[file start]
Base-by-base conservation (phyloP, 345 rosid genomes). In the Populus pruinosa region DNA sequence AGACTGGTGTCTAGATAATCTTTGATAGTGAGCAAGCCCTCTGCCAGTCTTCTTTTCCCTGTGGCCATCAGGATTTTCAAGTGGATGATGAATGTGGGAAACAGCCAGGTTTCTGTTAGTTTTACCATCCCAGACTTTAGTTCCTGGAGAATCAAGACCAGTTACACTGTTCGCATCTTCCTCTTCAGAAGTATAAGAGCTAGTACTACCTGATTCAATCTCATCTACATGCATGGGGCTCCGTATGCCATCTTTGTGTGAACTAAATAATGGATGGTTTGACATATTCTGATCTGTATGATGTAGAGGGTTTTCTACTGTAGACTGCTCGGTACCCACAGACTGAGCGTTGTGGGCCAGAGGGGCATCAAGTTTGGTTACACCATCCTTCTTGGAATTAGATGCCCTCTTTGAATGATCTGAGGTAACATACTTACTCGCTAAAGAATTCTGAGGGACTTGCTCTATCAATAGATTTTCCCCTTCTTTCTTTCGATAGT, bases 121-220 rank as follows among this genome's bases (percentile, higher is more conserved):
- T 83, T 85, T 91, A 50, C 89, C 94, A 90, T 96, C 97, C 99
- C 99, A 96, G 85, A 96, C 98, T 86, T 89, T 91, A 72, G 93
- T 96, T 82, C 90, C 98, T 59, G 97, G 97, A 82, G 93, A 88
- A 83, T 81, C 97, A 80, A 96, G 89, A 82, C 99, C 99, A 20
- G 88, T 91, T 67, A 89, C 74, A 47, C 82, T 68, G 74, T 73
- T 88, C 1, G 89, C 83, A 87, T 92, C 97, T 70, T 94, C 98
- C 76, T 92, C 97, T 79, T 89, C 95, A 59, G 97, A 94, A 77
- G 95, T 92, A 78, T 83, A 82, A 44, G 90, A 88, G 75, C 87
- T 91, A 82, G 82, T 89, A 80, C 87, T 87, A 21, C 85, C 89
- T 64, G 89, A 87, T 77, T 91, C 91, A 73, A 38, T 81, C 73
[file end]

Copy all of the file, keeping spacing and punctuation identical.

Base-by-base conservation (phyloP, 345 rosid genomes). In the Populus pruinosa region DNA sequence AGACTGGTGTCTAGATAATCTTTGATAGTGAGCAAGCCCTCTGCCAGTCTTCTTTTCCCTGTGGCCATCAGGATTTTCAAGTGGATGATGAATGTGGGAAACAGCCAGGTTTCTGTTAGTTTTACCATCCCAGACTTTAGTTCCTGGAGAATCAAGACCAGTTACACTGTTCGCATCTTCCTCTTCAGAAGTATAAGAGCTAGTACTACCTGATTCAATCTCATCTACATGCATGGGGCTCCGTATGCCATCTTTGTGTGAACTAAATAATGGATGGTTTGACATATTCTGATCTGTATGATGTAGAGGGTTTTCTACTGTAGACTGCTCGGTACCCACAGACTGAGCGTTGTGGGCCAGAGGGGCATCAAGTTTGGTTACACCATCCTTCTTGGAATTAGATGCCCTCTTTGAATGATCTGAGGTAACATACTTACTCGCTAAAGAATTCTGAGGGACTTGCTCTATCAATAGATTTTCCCCTTCTTTCTTTCGATAGT, bases 121-220 rank as follows among this genome's bases (percentile, higher is more conserved):
- T 83, T 85, T 91, A 50, C 89, C 94, A 90, T 96, C 97, C 99
- C 99, A 96, G 85, A 96, C 98, T 86, T 89, T 91, A 72, G 93
- T 96, T 82, C 90, C 98, T 59, G 97, G 97, A 82, G 93, A 88
- A 83, T 81, C 97, A 80, A 96, G 89, A 82, C 99, C 99, A 20
- G 88, T 91, T 67, A 89, C 74, A 47, C 82, T 68, G 74, T 73
- T 88, C 1, G 89, C 83, A 87, T 92, C 97, T 70, T 94, C 98
- C 76, T 92, C 97, T 79, T 89, C 95, A 59, G 97, A 94, A 77
- G 95, T 92, A 78, T 83, A 82, A 44, G 90, A 88, G 75, C 87
- T 91, A 82, G 82, T 89, A 80, C 87, T 87, A 21, C 85, C 89
- T 64, G 89, A 87, T 77, T 91, C 91, A 73, A 38, T 81, C 73